The workplace for many people is a second home. For those that have the option of having a desk, work space, or cubical it’s a little place that transcends a bit of yourself. A grumpy cat poster slewing some remark about “Mondays” or a family picture on the desk corner to remind you of the little humans you couldn’t possibly forget in the 8 hours you are absent from home. A work space could also be a place in which one shows off that college diploma or certification that one hopes to hear praise for. Regardless of what’s on display in your area of productivity, one thing that reads true is how cleanliness in the work place may actually hinder your creative juices. That messy workplace may have some unsung virtues hiding there.
The science behind the mess
Three experiments were published recently in Psychological Science by a group of researchers from the University of Missouri. Two interpretations were to come of them. The first was that messy workspace brought on more creativity. The other was that people in orderly environments are more likely to make healthy choices and even donate money to charity.
In the first experiment, one group of students was place into a cluttered, messy office and asked to fill out a questionnaire. The second group received the same task but was placed in an immaculate office space. After the 10 minutes of questions, both groups were offered an apple or a chocolate bar. Lastly, they were given the option of whether or not to donate to charity.
The students that completed the study in the neat room were twice as likely to choose the apple over the chocolate and they gave more money on average to charity. The authors suggest that the organized climates brought about a sense of discipline and ethical uprightness.
Where it gets tricky?
After the questionnaires were filled out the students were all ushered into either immaculate or slovenly spaces and then told to come up with new used for the ping pong ball. Two independent judges after reviewing the ideas concluded that the students brainstorming amidst the messy workplaces generated more creative proposals. So, after the first experiment, cleaner areas promotes better health choices and after the second experiment, messier places harbor more creative ideas. What does the final experiment say?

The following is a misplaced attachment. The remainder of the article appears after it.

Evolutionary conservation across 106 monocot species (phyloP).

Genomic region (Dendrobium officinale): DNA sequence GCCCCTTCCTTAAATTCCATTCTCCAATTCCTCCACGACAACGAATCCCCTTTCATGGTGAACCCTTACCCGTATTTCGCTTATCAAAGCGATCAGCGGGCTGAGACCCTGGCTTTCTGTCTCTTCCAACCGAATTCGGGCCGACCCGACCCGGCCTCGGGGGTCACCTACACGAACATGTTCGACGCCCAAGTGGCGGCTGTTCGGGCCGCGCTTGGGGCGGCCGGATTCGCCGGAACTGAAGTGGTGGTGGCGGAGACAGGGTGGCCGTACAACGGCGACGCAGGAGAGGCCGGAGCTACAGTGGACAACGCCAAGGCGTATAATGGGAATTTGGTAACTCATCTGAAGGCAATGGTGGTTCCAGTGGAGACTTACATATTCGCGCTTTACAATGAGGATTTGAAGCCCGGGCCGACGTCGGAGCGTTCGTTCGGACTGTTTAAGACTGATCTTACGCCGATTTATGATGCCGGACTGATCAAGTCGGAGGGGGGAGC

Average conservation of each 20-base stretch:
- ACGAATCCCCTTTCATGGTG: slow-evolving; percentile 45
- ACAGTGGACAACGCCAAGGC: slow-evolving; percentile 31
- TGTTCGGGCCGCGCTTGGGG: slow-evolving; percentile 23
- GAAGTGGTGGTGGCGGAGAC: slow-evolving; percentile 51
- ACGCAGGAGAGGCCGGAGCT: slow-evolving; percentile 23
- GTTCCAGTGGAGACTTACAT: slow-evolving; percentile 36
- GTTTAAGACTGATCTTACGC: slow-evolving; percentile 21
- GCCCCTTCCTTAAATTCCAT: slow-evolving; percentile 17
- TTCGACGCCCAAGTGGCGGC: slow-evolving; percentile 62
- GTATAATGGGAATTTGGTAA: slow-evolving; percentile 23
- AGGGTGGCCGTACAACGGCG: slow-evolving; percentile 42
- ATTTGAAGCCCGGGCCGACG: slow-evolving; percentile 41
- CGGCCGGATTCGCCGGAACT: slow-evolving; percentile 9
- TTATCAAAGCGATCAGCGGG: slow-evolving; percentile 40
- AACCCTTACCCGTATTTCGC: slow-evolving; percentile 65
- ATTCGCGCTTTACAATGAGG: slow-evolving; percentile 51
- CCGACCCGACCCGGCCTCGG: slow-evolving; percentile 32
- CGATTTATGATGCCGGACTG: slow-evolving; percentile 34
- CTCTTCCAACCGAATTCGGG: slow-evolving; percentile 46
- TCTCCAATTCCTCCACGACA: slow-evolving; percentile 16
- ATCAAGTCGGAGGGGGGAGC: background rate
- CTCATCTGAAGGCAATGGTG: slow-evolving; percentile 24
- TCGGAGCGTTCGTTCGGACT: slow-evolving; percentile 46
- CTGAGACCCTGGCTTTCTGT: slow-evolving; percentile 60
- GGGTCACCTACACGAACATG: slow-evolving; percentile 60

The third experiment reveals the most about how work place cleanliness affects our thought processes. In this study, adults could add one of two healthy boosts to their lunchtime smoothie. They were the “classic boost” and the “new boost.” People that had spent time in the well-kept rooms were more likely to follow the crowd and pick the “classic” boost. Meanwhile, those in the messy areas more often chose the “new” boost. A thought on this is that those in the messy areas wanted a change from their current presence and therefore chose something new. While the people that were happy and content with the clean areas just wanted more of the same.
While these studies were designed to get a better insight into the mind of the messy vs. neat, I do not think they hold all the answers into people’s individual insight. I, for one, would be the neater work area that always went after chocolate in any form, and always feel the need to give to charity when prompted. What these studies do show is how what we do on the outside really does affect what’s going on in our minds and subconscious. I think a happy medium would go a long way. Pick up any trash and try to keep some order, but try your best not to hinder those creative juices!
Guest author Jamie Eller has mixed feelings about these findings. She appreciates the science behind the studies, but still prefers a tidy desk. In fact, Jamie helps maintain a site about the use of a desk caddy (http://www.deskcaddy.net). Naturally, all the office supplies on her desk are properly organized!